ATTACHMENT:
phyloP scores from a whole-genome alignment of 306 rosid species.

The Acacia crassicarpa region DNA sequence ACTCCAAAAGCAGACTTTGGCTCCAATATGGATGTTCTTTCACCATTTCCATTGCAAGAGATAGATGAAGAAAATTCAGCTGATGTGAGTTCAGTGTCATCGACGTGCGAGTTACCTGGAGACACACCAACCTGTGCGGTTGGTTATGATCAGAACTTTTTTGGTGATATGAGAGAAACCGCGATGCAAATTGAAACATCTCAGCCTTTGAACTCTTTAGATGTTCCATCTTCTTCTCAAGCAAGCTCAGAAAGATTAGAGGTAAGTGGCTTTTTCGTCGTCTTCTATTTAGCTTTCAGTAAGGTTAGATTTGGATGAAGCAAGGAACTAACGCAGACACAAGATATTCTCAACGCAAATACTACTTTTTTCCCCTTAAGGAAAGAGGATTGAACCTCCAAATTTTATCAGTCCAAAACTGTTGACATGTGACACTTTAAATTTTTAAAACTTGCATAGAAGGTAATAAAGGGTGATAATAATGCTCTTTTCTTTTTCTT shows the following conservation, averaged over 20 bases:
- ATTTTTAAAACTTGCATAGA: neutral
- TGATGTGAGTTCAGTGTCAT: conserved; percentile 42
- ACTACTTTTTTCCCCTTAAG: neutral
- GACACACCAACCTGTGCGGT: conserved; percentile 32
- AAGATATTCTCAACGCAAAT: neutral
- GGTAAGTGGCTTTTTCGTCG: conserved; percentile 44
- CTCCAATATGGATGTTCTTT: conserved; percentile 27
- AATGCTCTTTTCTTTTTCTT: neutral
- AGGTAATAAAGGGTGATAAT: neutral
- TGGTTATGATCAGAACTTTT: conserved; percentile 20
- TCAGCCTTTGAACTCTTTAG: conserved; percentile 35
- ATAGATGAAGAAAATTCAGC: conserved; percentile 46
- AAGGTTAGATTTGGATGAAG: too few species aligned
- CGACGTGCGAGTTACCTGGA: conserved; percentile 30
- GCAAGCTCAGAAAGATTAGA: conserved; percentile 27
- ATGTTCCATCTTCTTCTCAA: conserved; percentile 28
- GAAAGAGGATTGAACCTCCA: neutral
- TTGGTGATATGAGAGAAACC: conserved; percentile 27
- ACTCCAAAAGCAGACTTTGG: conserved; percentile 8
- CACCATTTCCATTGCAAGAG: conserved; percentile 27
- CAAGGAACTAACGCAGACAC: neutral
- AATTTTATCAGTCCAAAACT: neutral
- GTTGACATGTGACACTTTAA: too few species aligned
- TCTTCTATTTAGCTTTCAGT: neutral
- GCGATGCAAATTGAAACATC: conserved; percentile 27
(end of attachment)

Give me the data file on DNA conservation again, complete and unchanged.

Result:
phyloP scores from a whole-genome alignment of 306 rosid species.

The Acacia crassicarpa region DNA sequence ACTCCAAAAGCAGACTTTGGCTCCAATATGGATGTTCTTTCACCATTTCCATTGCAAGAGATAGATGAAGAAAATTCAGCTGATGTGAGTTCAGTGTCATCGACGTGCGAGTTACCTGGAGACACACCAACCTGTGCGGTTGGTTATGATCAGAACTTTTTTGGTGATATGAGAGAAACCGCGATGCAAATTGAAACATCTCAGCCTTTGAACTCTTTAGATGTTCCATCTTCTTCTCAAGCAAGCTCAGAAAGATTAGAGGTAAGTGGCTTTTTCGTCGTCTTCTATTTAGCTTTCAGTAAGGTTAGATTTGGATGAAGCAAGGAACTAACGCAGACACAAGATATTCTCAACGCAAATACTACTTTTTTCCCCTTAAGGAAAGAGGATTGAACCTCCAAATTTTATCAGTCCAAAACTGTTGACATGTGACACTTTAAATTTTTAAAACTTGCATAGAAGGTAATAAAGGGTGATAATAATGCTCTTTTCTTTTTCTT shows the following conservation, averaged over 20 bases:
- ATTTTTAAAACTTGCATAGA: neutral
- TGATGTGAGTTCAGTGTCAT: conserved; percentile 42
- ACTACTTTTTTCCCCTTAAG: neutral
- GACACACCAACCTGTGCGGT: conserved; percentile 32
- AAGATATTCTCAACGCAAAT: neutral
- GGTAAGTGGCTTTTTCGTCG: conserved; percentile 44
- CTCCAATATGGATGTTCTTT: conserved; percentile 27
- AATGCTCTTTTCTTTTTCTT: neutral
- AGGTAATAAAGGGTGATAAT: neutral
- TGGTTATGATCAGAACTTTT: conserved; percentile 20
- TCAGCCTTTGAACTCTTTAG: conserved; percentile 35
- ATAGATGAAGAAAATTCAGC: conserved; percentile 46
- AAGGTTAGATTTGGATGAAG: too few species aligned
- CGACGTGCGAGTTACCTGGA: conserved; percentile 30
- GCAAGCTCAGAAAGATTAGA: conserved; percentile 27
- ATGTTCCATCTTCTTCTCAA: conserved; percentile 28
- GAAAGAGGATTGAACCTCCA: neutral
- TTGGTGATATGAGAGAAACC: conserved; percentile 27
- ACTCCAAAAGCAGACTTTGG: conserved; percentile 8
- CACCATTTCCATTGCAAGAG: conserved; percentile 27
- CAAGGAACTAACGCAGACAC: neutral
- AATTTTATCAGTCCAAAACT: neutral
- GTTGACATGTGACACTTTAA: too few species aligned
- TCTTCTATTTAGCTTTCAGT: neutral
- GCGATGCAAATTGAAACATC: conserved; percentile 27